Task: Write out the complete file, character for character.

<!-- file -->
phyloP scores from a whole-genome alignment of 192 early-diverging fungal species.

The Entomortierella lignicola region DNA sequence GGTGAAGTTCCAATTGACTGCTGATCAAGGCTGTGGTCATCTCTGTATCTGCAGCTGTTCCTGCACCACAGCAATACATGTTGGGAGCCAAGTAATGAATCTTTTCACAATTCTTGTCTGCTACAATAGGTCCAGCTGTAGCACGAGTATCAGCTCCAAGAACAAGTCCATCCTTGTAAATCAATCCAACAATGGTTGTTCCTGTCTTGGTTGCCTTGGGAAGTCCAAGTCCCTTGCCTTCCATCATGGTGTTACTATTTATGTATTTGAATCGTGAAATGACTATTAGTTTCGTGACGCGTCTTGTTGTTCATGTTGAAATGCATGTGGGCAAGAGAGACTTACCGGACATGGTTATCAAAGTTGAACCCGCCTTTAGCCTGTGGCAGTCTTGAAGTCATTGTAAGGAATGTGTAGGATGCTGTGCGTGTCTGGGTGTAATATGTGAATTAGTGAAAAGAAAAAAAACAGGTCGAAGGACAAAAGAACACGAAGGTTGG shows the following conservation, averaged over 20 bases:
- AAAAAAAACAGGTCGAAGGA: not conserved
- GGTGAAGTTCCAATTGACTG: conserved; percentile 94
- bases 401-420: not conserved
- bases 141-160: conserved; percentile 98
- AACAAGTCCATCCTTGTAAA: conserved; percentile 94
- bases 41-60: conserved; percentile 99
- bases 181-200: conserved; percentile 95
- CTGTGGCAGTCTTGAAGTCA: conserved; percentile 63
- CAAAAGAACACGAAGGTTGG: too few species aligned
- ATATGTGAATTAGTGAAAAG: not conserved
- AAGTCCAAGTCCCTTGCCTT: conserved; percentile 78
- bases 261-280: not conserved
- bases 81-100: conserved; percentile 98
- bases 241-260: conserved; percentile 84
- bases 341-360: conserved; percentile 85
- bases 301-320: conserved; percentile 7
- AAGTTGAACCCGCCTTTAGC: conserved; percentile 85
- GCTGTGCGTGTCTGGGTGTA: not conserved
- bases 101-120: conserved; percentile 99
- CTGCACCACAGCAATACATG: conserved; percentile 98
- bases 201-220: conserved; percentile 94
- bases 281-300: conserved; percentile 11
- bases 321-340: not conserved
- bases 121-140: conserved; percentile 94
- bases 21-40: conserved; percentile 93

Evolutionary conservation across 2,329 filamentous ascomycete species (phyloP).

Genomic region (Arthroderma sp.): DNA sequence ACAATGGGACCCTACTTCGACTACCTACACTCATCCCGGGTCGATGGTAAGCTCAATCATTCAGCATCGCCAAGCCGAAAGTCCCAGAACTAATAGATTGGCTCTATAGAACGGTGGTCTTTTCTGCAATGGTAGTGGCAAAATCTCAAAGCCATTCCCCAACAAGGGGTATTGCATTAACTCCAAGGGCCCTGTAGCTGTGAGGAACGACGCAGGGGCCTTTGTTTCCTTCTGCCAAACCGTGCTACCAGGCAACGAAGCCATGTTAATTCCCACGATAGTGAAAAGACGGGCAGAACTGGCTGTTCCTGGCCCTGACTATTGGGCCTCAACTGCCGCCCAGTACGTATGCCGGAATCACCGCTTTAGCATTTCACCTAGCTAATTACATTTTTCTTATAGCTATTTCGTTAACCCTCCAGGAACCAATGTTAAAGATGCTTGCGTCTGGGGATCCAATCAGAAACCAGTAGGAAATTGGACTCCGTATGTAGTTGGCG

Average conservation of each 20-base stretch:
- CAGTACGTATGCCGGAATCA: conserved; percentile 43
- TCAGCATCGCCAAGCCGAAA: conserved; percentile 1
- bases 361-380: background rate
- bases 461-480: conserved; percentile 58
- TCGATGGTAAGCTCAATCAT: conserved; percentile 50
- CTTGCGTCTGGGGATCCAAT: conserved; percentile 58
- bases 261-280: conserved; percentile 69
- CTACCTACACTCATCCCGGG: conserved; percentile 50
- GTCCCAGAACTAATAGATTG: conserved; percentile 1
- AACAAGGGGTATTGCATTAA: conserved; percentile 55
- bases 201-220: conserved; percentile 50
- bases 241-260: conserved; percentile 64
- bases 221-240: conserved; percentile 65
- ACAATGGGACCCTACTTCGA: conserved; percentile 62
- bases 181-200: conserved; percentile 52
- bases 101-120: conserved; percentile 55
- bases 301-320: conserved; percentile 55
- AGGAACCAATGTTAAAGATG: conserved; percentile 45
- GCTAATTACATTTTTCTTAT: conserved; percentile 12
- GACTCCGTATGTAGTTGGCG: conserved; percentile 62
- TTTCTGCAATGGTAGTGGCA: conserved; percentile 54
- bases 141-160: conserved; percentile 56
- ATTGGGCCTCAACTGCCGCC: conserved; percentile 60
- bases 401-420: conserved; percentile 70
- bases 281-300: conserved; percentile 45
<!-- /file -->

phyloP scores from a whole-genome alignment of 192 early-diverging fungal species.

The Entomortierella lignicola region DNA sequence GGTGAAGTTCCAATTGACTGCTGATCAAGGCTGTGGTCATCTCTGTATCTGCAGCTGTTCCTGCACCACAGCAATACATGTTGGGAGCCAAGTAATGAATCTTTTCACAATTCTTGTCTGCTACAATAGGTCCAGCTGTAGCACGAGTATCAGCTCCAAGAACAAGTCCATCCTTGTAAATCAATCCAACAATGGTTGTTCCTGTCTTGGTTGCCTTGGGAAGTCCAAGTCCCTTGCCTTCCATCATGGTGTTACTATTTATGTATTTGAATCGTGAAATGACTATTAGTTTCGTGACGCGTCTTGTTGTTCATGTTGAAATGCATGTGGGCAAGAGAGACTTACCGGACATGGTTATCAAAGTTGAACCCGCCTTTAGCCTGTGGCAGTCTTGAAGTCATTGTAAGGAATGTGTAGGATGCTGTGCGTGTCTGGGTGTAATATGTGAATTAGTGAAAAGAAAAAAAACAGGTCGAAGGACAAAAGAACACGAAGGTTGG shows the following conservation, averaged over 20 bases:
- AAAAAAAACAGGTCGAAGGA: not conserved
- GGTGAAGTTCCAATTGACTG: conserved; percentile 94
- bases 401-420: not conserved
- bases 141-160: conserved; percentile 98
- AACAAGTCCATCCTTGTAAA: conserved; percentile 94
- bases 41-60: conserved; percentile 99
- bases 181-200: conserved; percentile 95
- CTGTGGCAGTCTTGAAGTCA: conserved; percentile 63
- CAAAAGAACACGAAGGTTGG: too few species aligned
- ATATGTGAATTAGTGAAAAG: not conserved
- AAGTCCAAGTCCCTTGCCTT: conserved; percentile 78
- bases 261-280: not conserved
- bases 81-100: conserved; percentile 98
- bases 241-260: conserved; percentile 84
- bases 341-360: conserved; percentile 85
- bases 301-320: conserved; percentile 7
- AAGTTGAACCCGCCTTTAGC: conserved; percentile 85
- GCTGTGCGTGTCTGGGTGTA: not conserved
- bases 101-120: conserved; percentile 99
- CTGCACCACAGCAATACATG: conserved; percentile 98
- bases 201-220: conserved; percentile 94
- bases 281-300: conserved; percentile 11
- bases 321-340: not conserved
- bases 121-140: conserved; percentile 94
- bases 21-40: conserved; percentile 93

Evolutionary conservation across 2,329 filamentous ascomycete species (phyloP).

Genomic region (Arthroderma sp.): DNA sequence ACAATGGGACCCTACTTCGACTACCTACACTCATCCCGGGTCGATGGTAAGCTCAATCATTCAGCATCGCCAAGCCGAAAGTCCCAGAACTAATAGATTGGCTCTATAGAACGGTGGTCTTTTCTGCAATGGTAGTGGCAAAATCTCAAAGCCATTCCCCAACAAGGGGTATTGCATTAACTCCAAGGGCCCTGTAGCTGTGAGGAACGACGCAGGGGCCTTTGTTTCCTTCTGCCAAACCGTGCTACCAGGCAACGAAGCCATGTTAATTCCCACGATAGTGAAAAGACGGGCAGAACTGGCTGTTCCTGGCCCTGACTATTGGGCCTCAACTGCCGCCCAGTACGTATGCCGGAATCACCGCTTTAGCATTTCACCTAGCTAATTACATTTTTCTTATAGCTATTTCGTTAACCCTCCAGGAACCAATGTTAAAGATGCTTGCGTCTGGGGATCCAATCAGAAACCAGTAGGAAATTGGACTCCGTATGTAGTTGGCG

Average conservation of each 20-base stretch:
- CAGTACGTATGCCGGAATCA: conserved; percentile 43
- TCAGCATCGCCAAGCCGAAA: conserved; percentile 1
- bases 361-380: background rate
- bases 461-480: conserved; percentile 58
- TCGATGGTAAGCTCAATCAT: conserved; percentile 50
- CTTGCGTCTGGGGATCCAAT: conserved; percentile 58
- bases 261-280: conserved; percentile 69
- CTACCTACACTCATCCCGGG: conserved; percentile 50
- GTCCCAGAACTAATAGATTG: conserved; percentile 1
- AACAAGGGGTATTGCATTAA: conserved; percentile 55
- bases 201-220: conserved; percentile 50
- bases 241-260: conserved; percentile 64
- bases 221-240: conserved; percentile 65
- ACAATGGGACCCTACTTCGA: conserved; percentile 62
- bases 181-200: conserved; percentile 52
- bases 101-120: conserved; percentile 55
- bases 301-320: conserved; percentile 55
- AGGAACCAATGTTAAAGATG: conserved; percentile 45
- GCTAATTACATTTTTCTTAT: conserved; percentile 12
- GACTCCGTATGTAGTTGGCG: conserved; percentile 62
- TTTCTGCAATGGTAGTGGCA: conserved; percentile 54
- bases 141-160: conserved; percentile 56
- ATTGGGCCTCAACTGCCGCC: conserved; percentile 60
- bases 401-420: conserved; percentile 70
- bases 281-300: conserved; percentile 45